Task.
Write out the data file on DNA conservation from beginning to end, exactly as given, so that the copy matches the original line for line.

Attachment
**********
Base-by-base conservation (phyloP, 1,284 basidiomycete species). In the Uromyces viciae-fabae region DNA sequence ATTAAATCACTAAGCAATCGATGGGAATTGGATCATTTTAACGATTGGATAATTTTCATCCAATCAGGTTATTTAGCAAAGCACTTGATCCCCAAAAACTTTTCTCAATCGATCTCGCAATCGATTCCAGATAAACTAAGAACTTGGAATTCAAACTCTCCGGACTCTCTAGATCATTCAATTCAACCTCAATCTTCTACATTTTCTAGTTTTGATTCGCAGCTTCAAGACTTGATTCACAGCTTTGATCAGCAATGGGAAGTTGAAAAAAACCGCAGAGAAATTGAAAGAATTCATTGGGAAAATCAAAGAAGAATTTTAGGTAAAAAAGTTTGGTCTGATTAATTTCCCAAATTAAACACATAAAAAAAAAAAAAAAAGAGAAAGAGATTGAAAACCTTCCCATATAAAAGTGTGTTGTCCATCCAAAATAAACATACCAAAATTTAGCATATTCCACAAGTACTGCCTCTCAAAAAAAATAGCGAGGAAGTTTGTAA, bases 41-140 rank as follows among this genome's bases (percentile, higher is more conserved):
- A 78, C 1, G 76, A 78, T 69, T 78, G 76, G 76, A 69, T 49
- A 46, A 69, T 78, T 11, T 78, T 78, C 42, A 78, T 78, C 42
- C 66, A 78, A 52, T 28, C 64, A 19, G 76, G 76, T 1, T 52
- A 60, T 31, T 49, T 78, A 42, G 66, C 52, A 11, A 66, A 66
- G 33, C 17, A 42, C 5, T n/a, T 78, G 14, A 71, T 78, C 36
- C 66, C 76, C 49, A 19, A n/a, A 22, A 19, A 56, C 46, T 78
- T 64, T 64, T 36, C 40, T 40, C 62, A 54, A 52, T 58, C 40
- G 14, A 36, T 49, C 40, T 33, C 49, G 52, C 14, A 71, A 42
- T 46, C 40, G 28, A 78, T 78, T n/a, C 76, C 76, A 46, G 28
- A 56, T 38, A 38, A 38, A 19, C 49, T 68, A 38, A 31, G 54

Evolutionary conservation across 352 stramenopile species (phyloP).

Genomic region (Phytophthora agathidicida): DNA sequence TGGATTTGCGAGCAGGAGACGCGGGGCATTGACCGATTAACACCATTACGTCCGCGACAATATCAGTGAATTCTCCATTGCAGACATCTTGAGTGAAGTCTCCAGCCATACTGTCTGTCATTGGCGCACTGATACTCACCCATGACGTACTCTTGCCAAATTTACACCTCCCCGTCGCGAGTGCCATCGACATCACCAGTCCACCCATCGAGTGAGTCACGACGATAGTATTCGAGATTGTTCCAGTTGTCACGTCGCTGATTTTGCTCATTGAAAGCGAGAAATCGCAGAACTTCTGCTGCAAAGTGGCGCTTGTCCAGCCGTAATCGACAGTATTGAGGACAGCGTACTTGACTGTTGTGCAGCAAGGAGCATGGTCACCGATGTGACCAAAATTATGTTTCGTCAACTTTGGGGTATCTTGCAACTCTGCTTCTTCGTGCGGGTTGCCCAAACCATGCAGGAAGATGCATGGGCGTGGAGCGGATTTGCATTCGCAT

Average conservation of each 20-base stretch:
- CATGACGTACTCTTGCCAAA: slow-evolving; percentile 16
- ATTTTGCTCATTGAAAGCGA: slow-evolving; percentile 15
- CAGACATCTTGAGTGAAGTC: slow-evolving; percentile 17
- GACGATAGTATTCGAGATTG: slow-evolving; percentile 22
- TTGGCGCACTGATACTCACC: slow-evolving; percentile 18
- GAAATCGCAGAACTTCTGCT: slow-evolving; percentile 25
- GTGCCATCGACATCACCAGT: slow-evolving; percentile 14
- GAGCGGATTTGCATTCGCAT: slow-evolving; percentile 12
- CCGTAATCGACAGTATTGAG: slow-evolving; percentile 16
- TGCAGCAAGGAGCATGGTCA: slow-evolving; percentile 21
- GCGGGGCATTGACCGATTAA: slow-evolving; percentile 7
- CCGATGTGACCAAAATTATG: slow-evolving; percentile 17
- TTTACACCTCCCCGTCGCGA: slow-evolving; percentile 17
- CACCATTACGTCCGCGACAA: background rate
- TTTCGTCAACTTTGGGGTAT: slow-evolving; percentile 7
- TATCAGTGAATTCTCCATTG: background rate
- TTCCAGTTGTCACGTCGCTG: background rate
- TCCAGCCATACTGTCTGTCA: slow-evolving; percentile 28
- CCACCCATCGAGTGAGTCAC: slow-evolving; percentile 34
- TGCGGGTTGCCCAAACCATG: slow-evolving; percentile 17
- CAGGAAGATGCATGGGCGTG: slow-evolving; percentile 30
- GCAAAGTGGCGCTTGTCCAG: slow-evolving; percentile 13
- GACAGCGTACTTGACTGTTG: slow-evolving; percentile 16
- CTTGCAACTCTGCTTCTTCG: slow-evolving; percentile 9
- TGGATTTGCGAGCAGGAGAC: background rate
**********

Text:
Base-by-base conservation (phyloP, 1,284 basidiomycete species). In the Uromyces viciae-fabae region DNA sequence ATTAAATCACTAAGCAATCGATGGGAATTGGATCATTTTAACGATTGGATAATTTTCATCCAATCAGGTTATTTAGCAAAGCACTTGATCCCCAAAAACTTTTCTCAATCGATCTCGCAATCGATTCCAGATAAACTAAGAACTTGGAATTCAAACTCTCCGGACTCTCTAGATCATTCAATTCAACCTCAATCTTCTACATTTTCTAGTTTTGATTCGCAGCTTCAAGACTTGATTCACAGCTTTGATCAGCAATGGGAAGTTGAAAAAAACCGCAGAGAAATTGAAAGAATTCATTGGGAAAATCAAAGAAGAATTTTAGGTAAAAAAGTTTGGTCTGATTAATTTCCCAAATTAAACACATAAAAAAAAAAAAAAAAGAGAAAGAGATTGAAAACCTTCCCATATAAAAGTGTGTTGTCCATCCAAAATAAACATACCAAAATTTAGCATATTCCACAAGTACTGCCTCTCAAAAAAAATAGCGAGGAAGTTTGTAA, bases 41-140 rank as follows among this genome's bases (percentile, higher is more conserved):
- A 78, C 1, G 76, A 78, T 69, T 78, G 76, G 76, A 69, T 49
- A 46, A 69, T 78, T 11, T 78, T 78, C 42, A 78, T 78, C 42
- C 66, A 78, A 52, T 28, C 64, A 19, G 76, G 76, T 1, T 52
- A 60, T 31, T 49, T 78, A 42, G 66, C 52, A 11, A 66, A 66
- G 33, C 17, A 42, C 5, T n/a, T 78, G 14, A 71, T 78, C 36
- C 66, C 76, C 49, A 19, A n/a, A 22, A 19, A 56, C 46, T 78
- T 64, T 64, T 36, C 40, T 40, C 62, A 54, A 52, T 58, C 40
- G 14, A 36, T 49, C 40, T 33, C 49, G 52, C 14, A 71, A 42
- T 46, C 40, G 28, A 78, T 78, T n/a, C 76, C 76, A 46, G 28
- A 56, T 38, A 38, A 38, A 19, C 49, T 68, A 38, A 31, G 54

Evolutionary conservation across 352 stramenopile species (phyloP).

Genomic region (Phytophthora agathidicida): DNA sequence TGGATTTGCGAGCAGGAGACGCGGGGCATTGACCGATTAACACCATTACGTCCGCGACAATATCAGTGAATTCTCCATTGCAGACATCTTGAGTGAAGTCTCCAGCCATACTGTCTGTCATTGGCGCACTGATACTCACCCATGACGTACTCTTGCCAAATTTACACCTCCCCGTCGCGAGTGCCATCGACATCACCAGTCCACCCATCGAGTGAGTCACGACGATAGTATTCGAGATTGTTCCAGTTGTCACGTCGCTGATTTTGCTCATTGAAAGCGAGAAATCGCAGAACTTCTGCTGCAAAGTGGCGCTTGTCCAGCCGTAATCGACAGTATTGAGGACAGCGTACTTGACTGTTGTGCAGCAAGGAGCATGGTCACCGATGTGACCAAAATTATGTTTCGTCAACTTTGGGGTATCTTGCAACTCTGCTTCTTCGTGCGGGTTGCCCAAACCATGCAGGAAGATGCATGGGCGTGGAGCGGATTTGCATTCGCAT

Average conservation of each 20-base stretch:
- CATGACGTACTCTTGCCAAA: slow-evolving; percentile 16
- ATTTTGCTCATTGAAAGCGA: slow-evolving; percentile 15
- CAGACATCTTGAGTGAAGTC: slow-evolving; percentile 17
- GACGATAGTATTCGAGATTG: slow-evolving; percentile 22
- TTGGCGCACTGATACTCACC: slow-evolving; percentile 18
- GAAATCGCAGAACTTCTGCT: slow-evolving; percentile 25
- GTGCCATCGACATCACCAGT: slow-evolving; percentile 14
- GAGCGGATTTGCATTCGCAT: slow-evolving; percentile 12
- CCGTAATCGACAGTATTGAG: slow-evolving; percentile 16
- TGCAGCAAGGAGCATGGTCA: slow-evolving; percentile 21
- GCGGGGCATTGACCGATTAA: slow-evolving; percentile 7
- CCGATGTGACCAAAATTATG: slow-evolving; percentile 17
- TTTACACCTCCCCGTCGCGA: slow-evolving; percentile 17
- CACCATTACGTCCGCGACAA: background rate
- TTTCGTCAACTTTGGGGTAT: slow-evolving; percentile 7
- TATCAGTGAATTCTCCATTG: background rate
- TTCCAGTTGTCACGTCGCTG: background rate
- TCCAGCCATACTGTCTGTCA: slow-evolving; percentile 28
- CCACCCATCGAGTGAGTCAC: slow-evolving; percentile 34
- TGCGGGTTGCCCAAACCATG: slow-evolving; percentile 17
- CAGGAAGATGCATGGGCGTG: slow-evolving; percentile 30
- GCAAAGTGGCGCTTGTCCAG: slow-evolving; percentile 13
- GACAGCGTACTTGACTGTTG: slow-evolving; percentile 16
- CTTGCAACTCTGCTTCTTCG: slow-evolving; percentile 9
- TGGATTTGCGAGCAGGAGAC: background rate